(ESA/Gaia/DPAC, CC BY-SA 3.0 IGO) SPACE A Vast Stream of Flowing Stars Is Evidence of The Milky Way's Violent History MICHELLE STARR 6 JULY 2020
When you go outside and look at the sky on a clear night, it seems like nothing else could be as serene and peaceful. But many of those seemingly peaceful stars are evidence of a turbulent history – and now we're learning to unlock their secrets.
Using data from the Gaia Milky Way mapping survey, astronomers have discovered a vast stream of stars that they believe are the remnants of a massive dwarf galaxy that got dragged into the galactic disc before being torn apart. They have called the stream Nyx, after the Greek goddess of night.
According to the standard model of the evolution of the Universe, galaxies grow by merging with and absorbing smaller galaxies – the accretion process. There's actually loads of evidence of this occurring in the Milky Way: a number of streams have been identified that have been linked to dwarf galaxies and globular clusters disrupted by the galaxy's tidal forces.
Then the Gaia satellite came along. It was launched in 2013, and has been collecting data ever since to produce the most accurate 3D map yet of the Milky Way. It's carefully studying the proper motions, radial velocities and distances of the stars to determine where everything is, and how it's moving around.
This is revealing in unprecedented detail the history of the Milky Way's altercations with other blobs of stars – such as Antlia 2, the Sagittarius Dwarf Spheroidal Galaxy and, um, the Gaia Sausage. Not to mention the Pisces-Eridanus stellar stream, thought to be what's left of a star cluster.
But these have all been identified by looking for things that move and are built differently. It's a lot harder to identify a shredded galaxy that fits in. Stars that move with the rotation of the galactic disc, and have similar chemical compositions to stars that formed here, might be overlooked.
So theoretical physicist Lina Necib of Caltech and her colleagues applied a neural network to build a catalogue of stars from the second Gaia data release that had been slurped into the galaxy, rather than being born here.
"The network," the researchers explained in their paper, "takes as inputs the five-dimensional kinematics of each star (two angular coordinates, two proper motions and parallax) and then outputs a score associated with the probability that the star is accreted."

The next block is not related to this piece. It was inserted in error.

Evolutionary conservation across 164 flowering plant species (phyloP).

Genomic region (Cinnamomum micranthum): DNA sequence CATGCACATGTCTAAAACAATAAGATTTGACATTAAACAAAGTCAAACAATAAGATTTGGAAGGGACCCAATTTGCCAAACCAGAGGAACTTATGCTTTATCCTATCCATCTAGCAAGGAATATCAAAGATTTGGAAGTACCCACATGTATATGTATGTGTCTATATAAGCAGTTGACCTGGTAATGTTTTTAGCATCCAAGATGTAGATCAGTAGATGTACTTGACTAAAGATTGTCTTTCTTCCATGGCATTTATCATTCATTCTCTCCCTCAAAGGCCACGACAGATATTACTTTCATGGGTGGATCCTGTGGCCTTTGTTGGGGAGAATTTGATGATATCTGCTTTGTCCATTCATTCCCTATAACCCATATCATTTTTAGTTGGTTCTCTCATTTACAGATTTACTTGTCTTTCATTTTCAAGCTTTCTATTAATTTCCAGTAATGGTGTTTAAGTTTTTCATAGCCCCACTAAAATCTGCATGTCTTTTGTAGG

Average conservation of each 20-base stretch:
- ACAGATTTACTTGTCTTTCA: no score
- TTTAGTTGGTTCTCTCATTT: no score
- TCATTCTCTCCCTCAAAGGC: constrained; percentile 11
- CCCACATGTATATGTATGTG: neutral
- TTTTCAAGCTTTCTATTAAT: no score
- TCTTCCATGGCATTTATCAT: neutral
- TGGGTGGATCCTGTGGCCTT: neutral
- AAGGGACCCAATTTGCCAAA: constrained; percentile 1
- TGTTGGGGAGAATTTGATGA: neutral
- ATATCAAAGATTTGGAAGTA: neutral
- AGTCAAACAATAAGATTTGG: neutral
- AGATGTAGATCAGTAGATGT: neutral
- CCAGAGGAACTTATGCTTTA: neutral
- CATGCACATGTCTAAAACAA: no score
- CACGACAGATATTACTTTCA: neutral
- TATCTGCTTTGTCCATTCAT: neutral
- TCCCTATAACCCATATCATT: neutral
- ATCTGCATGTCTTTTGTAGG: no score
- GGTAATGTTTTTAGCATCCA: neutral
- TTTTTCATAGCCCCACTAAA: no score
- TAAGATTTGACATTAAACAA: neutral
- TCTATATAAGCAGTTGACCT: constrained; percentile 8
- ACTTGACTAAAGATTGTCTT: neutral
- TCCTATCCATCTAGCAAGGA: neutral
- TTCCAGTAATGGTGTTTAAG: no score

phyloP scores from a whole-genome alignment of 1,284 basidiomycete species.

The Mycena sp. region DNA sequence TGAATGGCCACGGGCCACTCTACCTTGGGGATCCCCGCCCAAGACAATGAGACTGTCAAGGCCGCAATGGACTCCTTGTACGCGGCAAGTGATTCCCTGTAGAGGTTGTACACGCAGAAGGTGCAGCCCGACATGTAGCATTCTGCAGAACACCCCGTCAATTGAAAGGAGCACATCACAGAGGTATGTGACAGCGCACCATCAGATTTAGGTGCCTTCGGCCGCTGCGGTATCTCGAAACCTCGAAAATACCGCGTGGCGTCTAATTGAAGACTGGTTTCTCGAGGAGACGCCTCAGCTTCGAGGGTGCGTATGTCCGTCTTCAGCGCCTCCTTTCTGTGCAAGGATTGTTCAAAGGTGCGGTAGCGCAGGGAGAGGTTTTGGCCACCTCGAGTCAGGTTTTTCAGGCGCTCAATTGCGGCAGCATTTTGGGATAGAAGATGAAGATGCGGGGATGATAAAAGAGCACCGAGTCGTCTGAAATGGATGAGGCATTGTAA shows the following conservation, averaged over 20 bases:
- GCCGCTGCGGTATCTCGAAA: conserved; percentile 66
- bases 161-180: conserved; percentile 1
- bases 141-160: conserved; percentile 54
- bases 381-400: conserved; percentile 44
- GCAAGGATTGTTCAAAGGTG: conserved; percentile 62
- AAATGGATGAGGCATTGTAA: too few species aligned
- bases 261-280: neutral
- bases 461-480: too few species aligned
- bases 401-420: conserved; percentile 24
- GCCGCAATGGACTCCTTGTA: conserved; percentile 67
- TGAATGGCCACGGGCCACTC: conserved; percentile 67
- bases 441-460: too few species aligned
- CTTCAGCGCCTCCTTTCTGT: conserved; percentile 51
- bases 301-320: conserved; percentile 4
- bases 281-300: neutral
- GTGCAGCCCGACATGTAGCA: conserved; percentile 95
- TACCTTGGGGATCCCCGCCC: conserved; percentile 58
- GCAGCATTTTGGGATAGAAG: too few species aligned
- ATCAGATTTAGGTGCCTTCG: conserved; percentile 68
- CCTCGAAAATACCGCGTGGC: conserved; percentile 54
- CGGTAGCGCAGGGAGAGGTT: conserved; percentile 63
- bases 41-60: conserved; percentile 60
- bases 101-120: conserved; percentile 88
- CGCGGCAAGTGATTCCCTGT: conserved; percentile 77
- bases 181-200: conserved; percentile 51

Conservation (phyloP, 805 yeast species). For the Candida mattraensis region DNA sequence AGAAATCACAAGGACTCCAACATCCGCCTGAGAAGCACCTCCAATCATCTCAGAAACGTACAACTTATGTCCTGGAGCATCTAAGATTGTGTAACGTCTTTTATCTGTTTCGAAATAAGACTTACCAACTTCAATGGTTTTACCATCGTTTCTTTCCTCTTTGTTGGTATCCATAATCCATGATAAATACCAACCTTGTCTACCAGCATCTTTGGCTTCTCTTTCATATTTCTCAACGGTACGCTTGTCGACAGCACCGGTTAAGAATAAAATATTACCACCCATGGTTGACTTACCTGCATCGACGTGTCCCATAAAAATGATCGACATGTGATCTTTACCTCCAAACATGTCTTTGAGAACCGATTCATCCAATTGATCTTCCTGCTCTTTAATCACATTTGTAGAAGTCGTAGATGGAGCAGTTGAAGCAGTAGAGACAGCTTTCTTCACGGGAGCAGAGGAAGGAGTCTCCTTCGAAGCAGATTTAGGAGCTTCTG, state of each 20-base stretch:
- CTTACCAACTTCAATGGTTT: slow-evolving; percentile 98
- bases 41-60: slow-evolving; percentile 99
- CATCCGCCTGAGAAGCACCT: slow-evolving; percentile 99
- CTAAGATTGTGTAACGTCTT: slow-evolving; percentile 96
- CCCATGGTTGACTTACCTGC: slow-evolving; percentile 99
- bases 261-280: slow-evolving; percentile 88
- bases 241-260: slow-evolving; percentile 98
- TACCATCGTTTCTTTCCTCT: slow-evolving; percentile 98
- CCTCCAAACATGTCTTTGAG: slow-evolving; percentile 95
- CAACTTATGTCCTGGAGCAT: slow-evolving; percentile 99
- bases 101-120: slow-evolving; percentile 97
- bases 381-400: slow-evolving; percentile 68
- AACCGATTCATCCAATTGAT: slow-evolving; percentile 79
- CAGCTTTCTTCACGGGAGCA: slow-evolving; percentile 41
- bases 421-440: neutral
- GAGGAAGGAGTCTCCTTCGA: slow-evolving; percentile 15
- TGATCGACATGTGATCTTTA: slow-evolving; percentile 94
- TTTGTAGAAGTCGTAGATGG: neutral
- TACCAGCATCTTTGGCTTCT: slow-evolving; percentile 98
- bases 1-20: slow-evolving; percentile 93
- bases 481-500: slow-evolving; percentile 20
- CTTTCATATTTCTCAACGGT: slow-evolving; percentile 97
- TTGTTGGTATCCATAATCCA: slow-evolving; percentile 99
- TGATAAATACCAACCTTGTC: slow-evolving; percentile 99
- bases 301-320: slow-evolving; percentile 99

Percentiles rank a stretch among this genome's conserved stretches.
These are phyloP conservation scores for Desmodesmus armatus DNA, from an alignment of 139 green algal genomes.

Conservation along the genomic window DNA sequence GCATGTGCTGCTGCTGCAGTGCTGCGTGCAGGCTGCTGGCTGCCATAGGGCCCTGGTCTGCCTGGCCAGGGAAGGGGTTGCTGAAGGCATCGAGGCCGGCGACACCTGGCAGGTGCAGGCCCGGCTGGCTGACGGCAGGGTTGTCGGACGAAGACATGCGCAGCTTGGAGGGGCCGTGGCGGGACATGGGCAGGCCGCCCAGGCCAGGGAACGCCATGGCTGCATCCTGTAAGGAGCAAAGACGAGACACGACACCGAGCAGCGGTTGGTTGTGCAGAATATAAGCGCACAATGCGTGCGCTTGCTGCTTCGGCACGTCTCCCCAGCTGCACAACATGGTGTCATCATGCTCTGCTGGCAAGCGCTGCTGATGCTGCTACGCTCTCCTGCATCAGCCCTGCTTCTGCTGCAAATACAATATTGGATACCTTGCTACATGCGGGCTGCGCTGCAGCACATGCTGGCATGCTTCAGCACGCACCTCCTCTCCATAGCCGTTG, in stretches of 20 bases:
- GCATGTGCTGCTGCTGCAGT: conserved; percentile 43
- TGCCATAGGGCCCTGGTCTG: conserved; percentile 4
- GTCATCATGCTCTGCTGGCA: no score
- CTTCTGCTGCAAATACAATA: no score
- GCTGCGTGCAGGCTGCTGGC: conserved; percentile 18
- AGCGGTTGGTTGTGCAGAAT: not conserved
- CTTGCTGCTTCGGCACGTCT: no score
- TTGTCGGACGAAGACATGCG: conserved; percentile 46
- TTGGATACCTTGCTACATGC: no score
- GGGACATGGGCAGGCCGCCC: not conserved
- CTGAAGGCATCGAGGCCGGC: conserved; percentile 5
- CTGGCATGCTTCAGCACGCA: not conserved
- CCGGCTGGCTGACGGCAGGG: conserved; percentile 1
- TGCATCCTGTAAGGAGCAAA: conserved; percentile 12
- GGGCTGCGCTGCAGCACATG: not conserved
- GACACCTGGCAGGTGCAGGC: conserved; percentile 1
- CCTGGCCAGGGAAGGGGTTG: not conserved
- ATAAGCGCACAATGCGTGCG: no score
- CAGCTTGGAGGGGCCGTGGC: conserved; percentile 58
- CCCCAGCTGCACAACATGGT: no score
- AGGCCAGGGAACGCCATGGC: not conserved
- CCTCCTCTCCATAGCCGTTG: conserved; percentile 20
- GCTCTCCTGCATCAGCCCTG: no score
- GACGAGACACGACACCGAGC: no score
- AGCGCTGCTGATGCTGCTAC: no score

When they extracted the stars that the neural network was most certain had been accreted, the team found a group of 232 stars all moving together in a prograde motion – that is, with the rotation of the galaxy – and with similar chemical compositions. This group had not previously been associated with any other stellar stream.
When they simulated the orbits of these stars 1 billion years into the past, the team found that they had orbital properties that were different from the stars in both the Milky Way's thick disc and thin disc.
"Coupling this observation with the fact that Nyx lags behind the disk by ~90kms−1 and has a substantial radial velocity component makes a strong case that it is the result of a satellite merger," the researchers wrote.
Stellar groups that move together can be created by other means, such as resonances generated by perturbation from the galactic bar, or density waves in the spiral arms, but these don't fit Nyx. Simulations of these phenomena couldn't produce Nyx's lag without causing other effects that have not been identified in the data.
The best fit for their data, the team believes, is a dwarf galaxy that, at some point during the Milky Way's long history, got slurped up, then stretched out as the stars began to orbit the centre of the Milky Way.
And when the researchers repeated their study with slightly relaxed certainty, they found another group of stars that almost exactly matched the Nyx stream. The prograde galactic orbit and chemical compositions were the same – but the second group had opposite radial velocity. This is also consistent with the dwarf galaxy model, as simulations showed that the second group could be debris from a separate passage of the same dwarf galaxy.
It's likely that Nyx contains stars that were not identified in this study, because they fell outside the strict parameters fed into the neural network. But future research could help shed light on this event – when it happened, how it happened, and just how massive that dwarf galaxy was.
And, since there's also evidence that populations of accreted stars correlate with clumps of dark matter thought to have been slurped up in the merger along with the stars, Nyx can help us understand how such mergers contribute to a galaxy's dark matter disc.
"If Nyx is indeed the result of such a merger, then it would provide evidence for accreted prograde stars, and potentially, an accompanying dark matter component in a stream or disk," the researchers wrote.
"The presence of such a dark matter component would substantially alter our current understanding of the local dark matter phase-space distribution, and have important ramifications for terrestrial searches for the dark matter particle."
The research has been published in Nature.